Vietnam News

Companies welcome common standards as Vietnam prepares CO2 rules

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Coca-Cola, UOB say state policies are needed to protect environment

No matter the industry, private companies tend to resist government regulation. But this tendency is beginning to change when it comes to environmental rules.

From Coca-Cola to garment company Thanh Cong Textile, businesses operating in Vietnam are talking up the role of the state in driving policy, hoping the government will set more rules to weed out companies that profit from environmentally damaging activities.

Vietnam has introduced a variety of environmental rules, with one key policy set to take effect next year, when businesses will have to inventory their greenhouse gas emissions. Hanoi will start requiring major polluters to detail their plans to cut emissions. That could remove unfair advantages that some companies have exploited, such as relying on cheap fossil fuels instead of investing in clean tech.

Customers also want an eco-friendly corporate sector, but they are reluctant to pay for it, according to executives in Vietnam who say this is where the government must step in.

There is a business logic to this demand: Companies are wary of losing customers due to higher costs, but they will not be at a competitive disadvantage if all are required to pay similar costs to go green.

“Sustainability doesn’t come cheap,” Keppel Vietnam President Joseph Low said at a recent Forbes sustainability summit. The Singapore-based property developer aims to reduce emissions, through steps such as installing smart lighting and cooling equipment.

Executives are asking the government for two more industrial policies to foster good corporate behavior. One is tax breaks to clean up manufacturing, said Thanh Cong, a supplier to the likes of Adidas and Columbia Sportswear that has switched to organic materials and safer chemicals.

“Whatever can affect the environment, we have to control,” Chairman Tran Nhu Tung said at the summit last month. He added that clients have asked his company to go green without raising prices. “The cost is really high.”

The other policy is sustainability reporting standards, such as the emissions inventory. When businesses are subject to common standards, that improves the quality and effectiveness of the data they measure, according to UOB Vietnam Chief Sustainability Officer Jason Yang.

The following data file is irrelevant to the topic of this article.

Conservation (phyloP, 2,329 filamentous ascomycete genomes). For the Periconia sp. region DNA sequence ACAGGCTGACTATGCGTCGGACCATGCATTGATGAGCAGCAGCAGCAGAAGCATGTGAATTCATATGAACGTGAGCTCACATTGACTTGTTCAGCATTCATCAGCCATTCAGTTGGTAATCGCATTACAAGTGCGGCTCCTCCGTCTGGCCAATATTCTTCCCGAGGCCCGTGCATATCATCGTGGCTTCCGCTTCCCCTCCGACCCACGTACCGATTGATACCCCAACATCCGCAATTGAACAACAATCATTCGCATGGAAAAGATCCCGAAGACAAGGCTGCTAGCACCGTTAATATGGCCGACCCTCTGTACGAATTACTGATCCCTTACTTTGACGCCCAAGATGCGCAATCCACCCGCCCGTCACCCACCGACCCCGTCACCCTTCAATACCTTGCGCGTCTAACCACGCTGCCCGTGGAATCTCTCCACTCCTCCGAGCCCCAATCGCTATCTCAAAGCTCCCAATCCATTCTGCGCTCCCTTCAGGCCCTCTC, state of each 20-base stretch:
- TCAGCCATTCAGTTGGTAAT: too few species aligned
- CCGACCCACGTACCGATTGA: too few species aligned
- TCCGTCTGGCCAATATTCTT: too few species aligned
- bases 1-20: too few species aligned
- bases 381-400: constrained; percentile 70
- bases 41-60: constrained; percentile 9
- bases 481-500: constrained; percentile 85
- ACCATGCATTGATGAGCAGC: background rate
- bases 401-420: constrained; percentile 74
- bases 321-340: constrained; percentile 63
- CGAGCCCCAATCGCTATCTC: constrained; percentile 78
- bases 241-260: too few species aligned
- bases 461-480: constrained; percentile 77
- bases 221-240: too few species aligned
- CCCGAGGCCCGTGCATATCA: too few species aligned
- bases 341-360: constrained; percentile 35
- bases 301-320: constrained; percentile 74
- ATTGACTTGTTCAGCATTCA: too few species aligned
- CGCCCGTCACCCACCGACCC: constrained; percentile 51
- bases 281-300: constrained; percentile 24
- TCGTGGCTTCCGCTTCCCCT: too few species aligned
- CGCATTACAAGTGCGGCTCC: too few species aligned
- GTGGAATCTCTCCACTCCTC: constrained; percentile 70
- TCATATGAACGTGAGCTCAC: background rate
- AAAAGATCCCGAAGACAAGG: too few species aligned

Coca-Cola has called for a combined approach to achieve a circular economy more generally. “The government policies [need] to be practiced, making sure we not only invest in education and infrastructure, [but] also policies,” said Vietnam Country Head Leonardo Garcia.

His industry is among six that must start tracking emissions, namely, industrial, energy, transport, construction, agriculture and waste. In August, the government published a manual on compliance, including rules on the design, management and verification of their carbon emissions.

Low said in an interview that, even without state intervention, customers increasingly demand that businesses exercise environmental responsibility. He told Nikkei Asia, “Some people say, ‘I refuse to buy a product if it doesn’t meet certain standards.'”

Vietnam’s inventory rules will apply to companies emitting at least 3,000 tonnes of carbon annually. Once there is a database, the environment ministry will assign each company a pollution quota before creating a market where companies can buy emissions credits if they exceed their quota.

“The allocation of GHG (greenhouse gas) emission quotas will help such entities prepare for the trading of carbon credits on the future domestic carbon market,” Roedl, a law firm, said in an analysis, adding, “Companies should proactively control and apply necessary measures during their operation to reduce the GHG emissions to have an advantage when joining the carbon market later.”

By Lien Hoang – Nikkei Asia – May 4, 2024

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